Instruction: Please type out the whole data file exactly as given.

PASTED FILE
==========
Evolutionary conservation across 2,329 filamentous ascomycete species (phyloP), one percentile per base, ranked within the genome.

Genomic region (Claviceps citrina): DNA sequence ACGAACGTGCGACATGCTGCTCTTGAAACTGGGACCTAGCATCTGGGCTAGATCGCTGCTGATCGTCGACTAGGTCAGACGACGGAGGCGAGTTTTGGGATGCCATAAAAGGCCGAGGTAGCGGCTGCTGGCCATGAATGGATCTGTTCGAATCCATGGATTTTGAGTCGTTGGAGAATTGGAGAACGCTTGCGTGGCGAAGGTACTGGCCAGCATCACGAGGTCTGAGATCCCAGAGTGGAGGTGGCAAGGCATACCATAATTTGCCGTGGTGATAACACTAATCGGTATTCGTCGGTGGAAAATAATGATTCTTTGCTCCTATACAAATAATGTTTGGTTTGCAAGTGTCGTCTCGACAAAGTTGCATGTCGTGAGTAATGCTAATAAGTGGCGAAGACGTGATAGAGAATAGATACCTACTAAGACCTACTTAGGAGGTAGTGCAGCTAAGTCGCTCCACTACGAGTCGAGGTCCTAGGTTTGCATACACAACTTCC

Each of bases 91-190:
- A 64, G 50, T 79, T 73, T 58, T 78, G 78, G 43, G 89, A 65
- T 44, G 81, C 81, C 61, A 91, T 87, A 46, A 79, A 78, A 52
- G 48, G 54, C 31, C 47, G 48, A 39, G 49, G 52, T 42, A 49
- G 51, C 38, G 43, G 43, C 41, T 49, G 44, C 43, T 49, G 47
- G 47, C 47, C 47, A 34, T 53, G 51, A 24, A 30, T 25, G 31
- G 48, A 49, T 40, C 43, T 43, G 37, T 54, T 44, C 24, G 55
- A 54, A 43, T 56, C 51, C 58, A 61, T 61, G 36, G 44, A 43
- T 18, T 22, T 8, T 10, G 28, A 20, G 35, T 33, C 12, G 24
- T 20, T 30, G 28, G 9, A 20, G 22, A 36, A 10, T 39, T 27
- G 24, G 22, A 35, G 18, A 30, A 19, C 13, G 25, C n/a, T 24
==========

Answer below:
Evolutionary conservation across 2,329 filamentous ascomycete species (phyloP), one percentile per base, ranked within the genome.

Genomic region (Claviceps citrina): DNA sequence ACGAACGTGCGACATGCTGCTCTTGAAACTGGGACCTAGCATCTGGGCTAGATCGCTGCTGATCGTCGACTAGGTCAGACGACGGAGGCGAGTTTTGGGATGCCATAAAAGGCCGAGGTAGCGGCTGCTGGCCATGAATGGATCTGTTCGAATCCATGGATTTTGAGTCGTTGGAGAATTGGAGAACGCTTGCGTGGCGAAGGTACTGGCCAGCATCACGAGGTCTGAGATCCCAGAGTGGAGGTGGCAAGGCATACCATAATTTGCCGTGGTGATAACACTAATCGGTATTCGTCGGTGGAAAATAATGATTCTTTGCTCCTATACAAATAATGTTTGGTTTGCAAGTGTCGTCTCGACAAAGTTGCATGTCGTGAGTAATGCTAATAAGTGGCGAAGACGTGATAGAGAATAGATACCTACTAAGACCTACTTAGGAGGTAGTGCAGCTAAGTCGCTCCACTACGAGTCGAGGTCCTAGGTTTGCATACACAACTTCC

Each of bases 91-190:
- A 64, G 50, T 79, T 73, T 58, T 78, G 78, G 43, G 89, A 65
- T 44, G 81, C 81, C 61, A 91, T 87, A 46, A 79, A 78, A 52
- G 48, G 54, C 31, C 47, G 48, A 39, G 49, G 52, T 42, A 49
- G 51, C 38, G 43, G 43, C 41, T 49, G 44, C 43, T 49, G 47
- G 47, C 47, C 47, A 34, T 53, G 51, A 24, A 30, T 25, G 31
- G 48, A 49, T 40, C 43, T 43, G 37, T 54, T 44, C 24, G 55
- A 54, A 43, T 56, C 51, C 58, A 61, T 61, G 36, G 44, A 43
- T 18, T 22, T 8, T 10, G 28, A 20, G 35, T 33, C 12, G 24
- T 20, T 30, G 28, G 9, A 20, G 22, A 36, A 10, T 39, T 27
- G 24, G 22, A 35, G 18, A 30, A 19, C 13, G 25, C n/a, T 24